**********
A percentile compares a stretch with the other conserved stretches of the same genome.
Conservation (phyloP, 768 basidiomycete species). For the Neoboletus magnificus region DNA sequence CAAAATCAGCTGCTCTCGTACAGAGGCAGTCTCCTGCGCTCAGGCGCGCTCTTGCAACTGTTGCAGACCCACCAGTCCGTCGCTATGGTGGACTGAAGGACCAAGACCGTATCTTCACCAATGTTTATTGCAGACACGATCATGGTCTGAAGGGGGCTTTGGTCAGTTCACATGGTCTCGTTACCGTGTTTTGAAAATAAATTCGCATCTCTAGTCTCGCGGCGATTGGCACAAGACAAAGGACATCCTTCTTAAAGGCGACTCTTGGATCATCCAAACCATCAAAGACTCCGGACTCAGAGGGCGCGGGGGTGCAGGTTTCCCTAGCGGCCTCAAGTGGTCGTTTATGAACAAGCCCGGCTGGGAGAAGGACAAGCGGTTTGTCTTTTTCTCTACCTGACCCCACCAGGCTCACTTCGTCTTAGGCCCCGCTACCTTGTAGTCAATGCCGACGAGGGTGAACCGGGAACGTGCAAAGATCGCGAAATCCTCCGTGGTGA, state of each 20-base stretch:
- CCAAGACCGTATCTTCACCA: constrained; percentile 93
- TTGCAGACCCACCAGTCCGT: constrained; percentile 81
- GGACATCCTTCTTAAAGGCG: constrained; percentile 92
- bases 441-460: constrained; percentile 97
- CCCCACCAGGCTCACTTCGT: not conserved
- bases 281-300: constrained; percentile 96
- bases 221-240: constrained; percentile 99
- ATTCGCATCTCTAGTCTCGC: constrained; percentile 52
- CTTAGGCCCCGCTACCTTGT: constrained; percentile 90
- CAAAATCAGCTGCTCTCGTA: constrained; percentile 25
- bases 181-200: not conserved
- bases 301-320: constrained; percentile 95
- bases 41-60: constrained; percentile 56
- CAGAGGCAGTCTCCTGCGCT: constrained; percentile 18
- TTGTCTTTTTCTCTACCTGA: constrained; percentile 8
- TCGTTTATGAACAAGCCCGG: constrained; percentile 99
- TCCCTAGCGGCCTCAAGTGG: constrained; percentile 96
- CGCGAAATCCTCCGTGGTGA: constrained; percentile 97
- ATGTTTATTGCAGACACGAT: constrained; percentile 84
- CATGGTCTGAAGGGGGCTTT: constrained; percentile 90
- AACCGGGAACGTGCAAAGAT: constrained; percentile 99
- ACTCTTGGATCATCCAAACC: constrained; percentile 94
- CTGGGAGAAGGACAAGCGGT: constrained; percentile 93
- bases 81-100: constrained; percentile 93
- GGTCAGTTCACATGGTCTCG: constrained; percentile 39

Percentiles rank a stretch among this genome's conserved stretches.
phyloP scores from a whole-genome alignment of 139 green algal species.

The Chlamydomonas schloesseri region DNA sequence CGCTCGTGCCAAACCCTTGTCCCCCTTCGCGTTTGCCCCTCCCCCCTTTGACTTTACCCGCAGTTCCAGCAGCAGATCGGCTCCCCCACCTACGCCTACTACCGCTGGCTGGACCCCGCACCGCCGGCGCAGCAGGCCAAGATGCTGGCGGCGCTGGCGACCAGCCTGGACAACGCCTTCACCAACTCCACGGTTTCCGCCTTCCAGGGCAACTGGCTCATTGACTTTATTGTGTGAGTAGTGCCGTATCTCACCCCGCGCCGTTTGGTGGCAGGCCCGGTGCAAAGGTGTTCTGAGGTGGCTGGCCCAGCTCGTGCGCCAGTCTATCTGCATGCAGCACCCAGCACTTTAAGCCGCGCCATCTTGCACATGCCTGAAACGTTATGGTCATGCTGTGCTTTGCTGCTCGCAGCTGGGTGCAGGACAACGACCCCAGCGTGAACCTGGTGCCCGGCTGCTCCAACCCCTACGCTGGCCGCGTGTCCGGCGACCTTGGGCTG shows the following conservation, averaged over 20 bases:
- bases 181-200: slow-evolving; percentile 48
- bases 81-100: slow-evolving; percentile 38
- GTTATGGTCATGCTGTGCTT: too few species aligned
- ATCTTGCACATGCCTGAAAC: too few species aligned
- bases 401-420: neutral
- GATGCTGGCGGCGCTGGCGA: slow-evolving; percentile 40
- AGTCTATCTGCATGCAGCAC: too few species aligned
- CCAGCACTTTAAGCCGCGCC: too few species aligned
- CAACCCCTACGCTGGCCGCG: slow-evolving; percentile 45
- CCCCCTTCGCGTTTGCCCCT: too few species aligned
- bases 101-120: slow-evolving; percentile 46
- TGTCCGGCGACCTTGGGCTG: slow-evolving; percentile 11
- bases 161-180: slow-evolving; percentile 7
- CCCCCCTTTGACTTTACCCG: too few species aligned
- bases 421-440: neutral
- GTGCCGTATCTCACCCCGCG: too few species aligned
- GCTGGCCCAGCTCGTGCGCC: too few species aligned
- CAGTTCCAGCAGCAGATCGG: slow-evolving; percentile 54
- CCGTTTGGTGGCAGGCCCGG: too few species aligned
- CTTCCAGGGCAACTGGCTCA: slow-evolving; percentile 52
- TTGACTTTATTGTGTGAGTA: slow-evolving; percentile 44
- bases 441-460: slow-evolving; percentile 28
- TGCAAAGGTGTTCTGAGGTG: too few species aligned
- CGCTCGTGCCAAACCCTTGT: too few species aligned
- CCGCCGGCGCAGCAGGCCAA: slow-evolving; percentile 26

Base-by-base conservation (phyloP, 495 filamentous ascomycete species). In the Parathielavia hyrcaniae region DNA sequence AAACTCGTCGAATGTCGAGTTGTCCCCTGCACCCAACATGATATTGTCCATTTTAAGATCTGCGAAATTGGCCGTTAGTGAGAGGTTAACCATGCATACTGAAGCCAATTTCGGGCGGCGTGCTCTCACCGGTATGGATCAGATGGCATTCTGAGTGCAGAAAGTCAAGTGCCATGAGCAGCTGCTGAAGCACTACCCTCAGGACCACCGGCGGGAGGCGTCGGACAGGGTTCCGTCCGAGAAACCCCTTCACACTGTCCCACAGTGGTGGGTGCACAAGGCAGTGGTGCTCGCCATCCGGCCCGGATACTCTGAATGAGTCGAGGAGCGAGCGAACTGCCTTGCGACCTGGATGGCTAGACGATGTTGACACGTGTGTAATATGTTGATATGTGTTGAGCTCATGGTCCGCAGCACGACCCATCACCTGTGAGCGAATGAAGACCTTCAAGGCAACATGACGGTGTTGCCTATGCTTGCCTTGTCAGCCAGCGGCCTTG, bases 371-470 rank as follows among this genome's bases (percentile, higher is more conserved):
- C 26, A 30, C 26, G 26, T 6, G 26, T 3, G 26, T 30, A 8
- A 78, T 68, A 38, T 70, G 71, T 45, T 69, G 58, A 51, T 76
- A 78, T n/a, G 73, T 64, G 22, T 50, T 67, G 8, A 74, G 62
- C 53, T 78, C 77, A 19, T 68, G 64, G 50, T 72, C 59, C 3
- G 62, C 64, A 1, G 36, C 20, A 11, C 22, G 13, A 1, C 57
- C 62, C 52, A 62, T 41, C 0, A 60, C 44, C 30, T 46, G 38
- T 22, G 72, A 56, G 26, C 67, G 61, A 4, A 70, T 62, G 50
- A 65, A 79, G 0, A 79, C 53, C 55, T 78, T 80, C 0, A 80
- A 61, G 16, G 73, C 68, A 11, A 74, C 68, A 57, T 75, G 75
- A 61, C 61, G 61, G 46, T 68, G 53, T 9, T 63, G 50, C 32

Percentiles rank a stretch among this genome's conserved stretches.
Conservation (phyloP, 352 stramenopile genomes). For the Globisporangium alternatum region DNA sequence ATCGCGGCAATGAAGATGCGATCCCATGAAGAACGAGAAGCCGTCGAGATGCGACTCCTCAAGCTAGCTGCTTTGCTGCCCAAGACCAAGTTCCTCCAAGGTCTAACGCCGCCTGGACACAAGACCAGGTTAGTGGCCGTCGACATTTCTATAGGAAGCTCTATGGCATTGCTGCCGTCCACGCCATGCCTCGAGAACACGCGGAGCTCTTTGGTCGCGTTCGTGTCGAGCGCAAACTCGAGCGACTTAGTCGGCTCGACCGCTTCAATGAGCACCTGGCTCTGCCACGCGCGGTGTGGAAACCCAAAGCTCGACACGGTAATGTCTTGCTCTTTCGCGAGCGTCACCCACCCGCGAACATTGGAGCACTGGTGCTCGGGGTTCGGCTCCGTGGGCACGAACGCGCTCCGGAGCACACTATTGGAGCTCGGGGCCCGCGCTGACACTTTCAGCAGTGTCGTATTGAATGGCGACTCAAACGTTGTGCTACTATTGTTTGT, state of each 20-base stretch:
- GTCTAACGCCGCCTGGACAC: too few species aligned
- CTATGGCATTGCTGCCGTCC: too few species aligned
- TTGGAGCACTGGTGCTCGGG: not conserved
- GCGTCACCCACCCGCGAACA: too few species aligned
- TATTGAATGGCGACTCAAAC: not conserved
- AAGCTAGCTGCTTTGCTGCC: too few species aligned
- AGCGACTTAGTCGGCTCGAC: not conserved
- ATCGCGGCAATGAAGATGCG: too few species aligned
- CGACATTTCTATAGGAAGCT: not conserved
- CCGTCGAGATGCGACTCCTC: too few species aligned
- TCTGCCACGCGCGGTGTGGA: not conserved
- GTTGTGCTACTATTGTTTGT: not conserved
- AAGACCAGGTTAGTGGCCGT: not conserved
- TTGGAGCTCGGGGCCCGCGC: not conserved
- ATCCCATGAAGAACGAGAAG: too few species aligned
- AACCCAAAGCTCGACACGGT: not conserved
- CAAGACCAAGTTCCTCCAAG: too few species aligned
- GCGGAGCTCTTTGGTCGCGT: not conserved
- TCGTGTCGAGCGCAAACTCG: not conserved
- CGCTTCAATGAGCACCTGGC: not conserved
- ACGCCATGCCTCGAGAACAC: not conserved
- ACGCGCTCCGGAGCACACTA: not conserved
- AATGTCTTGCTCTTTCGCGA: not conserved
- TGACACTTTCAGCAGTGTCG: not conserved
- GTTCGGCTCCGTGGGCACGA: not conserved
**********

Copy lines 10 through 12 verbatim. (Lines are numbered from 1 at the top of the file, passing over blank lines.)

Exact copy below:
- ATTCGCATCTCTAGTCTCGC: constrained; percentile 52
- CTTAGGCCCCGCTACCTTGT: constrained; percentile 90
- CAAAATCAGCTGCTCTCGTA: constrained; percentile 25